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About Judith Pearson
Judy is a graduate of Michigan State University and has newspaper, magazine, online articles, and four books to her credit. She is also a much-requested presenter and speaker. But her favorite title is "story teller," as exemplified by the biographies she writes. Her second, WOLVES AT THE DOOR: THE TRUE STORY OF AMERICA'S GREATEST FEMALE SPY, is not only a best-seller, but has been purchased for a movie.
Judy's next book, FROM SHADOWS TO LIFE: A BIOGRAPHY OF THE CANCER SURVIVORSHIP MOVEMENT, will be released in early 2021.
A diagnosis of Triple Negative Breast Cancer caused Judy to found A 2nd Act. The nonprofit organization raises funds through live storytelling performances, publishes a book (an ever growing collection of the stories told on their stages), conducts workshops helping guide women survivors discover their 2nd Acts, and makes micro grants to survivors ready to launch or grow their 2nd Acts after cancer.
Honored in Washington, D.C., by the American Association of Cancer Research and featured in their National Cancer Research Progress Report, Judy is also member of the Society of Integrative Oncology and the American Psychosocial Oncology Society. She is a founding board member of Arizona Women for the Arts, a member of the American Association for University Women, a member of Women of Central Phoenix and Women of Scottsdale, and a past board member of the Michigan State University Alumni Association.
Judy was named one of Chicago's Most Inspirational Women, was selected as a finalist for the Arizona Healthcare Leadership Awards and named a Phoenix Healthcare Hero the same year.
Judy and her husband, David, live at the base of the Phoenix Mountain Preserve making one another laugh and loving life every day.
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This WWII espionage biography brings "one of America's greatest spies back to life” in a “story of derring-do and white knuckles suspense” (Patrick O'Donnell, author of Operatives, Spies, and Saboteurs)
Virginia Hall left her comfortable Baltimore roots in 1931 with dreams of becoming a Foreign Service Officer, but her gender—and her wooden leg—kept her from pursuing politics. As Hitler advanced across Europe, she put her gift for languages to use with the British Special Operations Executive, a secret espionage organization. She was soon deployed to occupied France where she located drop zones, helped prisoners of war flee to England, and secured safe houses for agents.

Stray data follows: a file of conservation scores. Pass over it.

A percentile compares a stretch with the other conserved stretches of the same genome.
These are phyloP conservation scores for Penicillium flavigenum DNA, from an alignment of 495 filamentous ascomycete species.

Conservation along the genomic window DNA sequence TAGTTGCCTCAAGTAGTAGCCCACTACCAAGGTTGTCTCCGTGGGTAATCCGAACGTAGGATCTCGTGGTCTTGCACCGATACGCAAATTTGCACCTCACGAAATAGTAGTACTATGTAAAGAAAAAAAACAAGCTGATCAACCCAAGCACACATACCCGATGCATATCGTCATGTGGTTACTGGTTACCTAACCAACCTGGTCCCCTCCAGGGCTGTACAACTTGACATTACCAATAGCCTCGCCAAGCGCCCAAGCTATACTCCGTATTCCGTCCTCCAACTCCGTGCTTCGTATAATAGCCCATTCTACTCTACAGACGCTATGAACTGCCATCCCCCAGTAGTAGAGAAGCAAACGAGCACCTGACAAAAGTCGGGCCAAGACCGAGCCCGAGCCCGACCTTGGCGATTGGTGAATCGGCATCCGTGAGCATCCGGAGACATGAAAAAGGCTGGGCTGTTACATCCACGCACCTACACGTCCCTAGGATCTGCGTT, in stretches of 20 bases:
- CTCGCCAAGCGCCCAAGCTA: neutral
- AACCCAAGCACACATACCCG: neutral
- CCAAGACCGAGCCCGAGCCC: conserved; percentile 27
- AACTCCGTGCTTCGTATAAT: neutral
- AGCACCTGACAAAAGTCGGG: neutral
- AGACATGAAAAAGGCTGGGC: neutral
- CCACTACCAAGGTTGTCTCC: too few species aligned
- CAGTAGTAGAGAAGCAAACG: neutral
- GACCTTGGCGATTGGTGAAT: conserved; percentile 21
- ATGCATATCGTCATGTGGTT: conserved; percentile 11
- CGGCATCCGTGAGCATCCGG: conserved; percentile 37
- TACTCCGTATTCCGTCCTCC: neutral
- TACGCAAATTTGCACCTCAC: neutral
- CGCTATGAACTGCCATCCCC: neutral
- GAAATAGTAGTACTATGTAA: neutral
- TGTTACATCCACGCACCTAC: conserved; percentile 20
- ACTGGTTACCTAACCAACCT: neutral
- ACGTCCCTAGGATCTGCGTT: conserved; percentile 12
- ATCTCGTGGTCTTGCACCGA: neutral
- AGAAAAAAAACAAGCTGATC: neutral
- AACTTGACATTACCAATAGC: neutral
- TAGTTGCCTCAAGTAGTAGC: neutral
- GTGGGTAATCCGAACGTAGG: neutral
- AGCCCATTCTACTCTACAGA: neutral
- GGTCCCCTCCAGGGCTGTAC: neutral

Soon, wanted posters appeared throughout France, offering a reward for Hall’s capture. By 1942, Hall had to flee France via the only route possible: an arduous hike on foot through the frozen Pyrénées Mountains. Upon her return to England, the American espionage organization, the Office of Special Services, recruited her and sent her back to France disguised as an old peasant woman. While there, she was responsible for killing 150 German soldiers and capturing 500 others. Sabotaging communications and directing resistance activities, her brave work helped change the course of the war.
On December 13, 1944, POW Estel Myers was herded aboard the Japanese prison ship, the Oryoku Maru, with more than sixteen hundred other American captives. More than eleven hundred of them would be dead by journey’s end . . .
The son of a Kentucky sharecropper and an enlistee in the navy’s medical corps, Myers arrived in Manila shortly before the bombings of Pearl Harbor and the other six targets of the Imperial Japanese military. While he and his fellow corpsmen tended to the bloody tide of soldiers pouring into their once peaceful naval hospital, the Japanese overwhelmed the Pacific islands, capturing seventy-eight thousand POWs by April 1942. Myers was one of the first captured.
After a brutal three-year encampment, Myers and his fellow POWs were forced onto an enemy hell ship bound for Japan. Suffocation, malnutrition, disease, dehydration, infestation, madness, and complete despair claimed the lives of nearly three quarters of those who boarded “the beast.”
A compelling account of a rarely recorded event in military history, this is more than Myers’s true story—this is an homage to the unfailing courage of men at war, an inspiring chronicle of self-sacrifice and endurance, and a tribute to the power of faith, the strength of the soul, and the triumph of the human spirit.
“An inspiring look at one of World War II’s darkest hours.” —James Bradley, #1 New York Times bestselling author of Flags of our Fathers and Flyboys
“A searing chronicle.” —Kirkus Reviews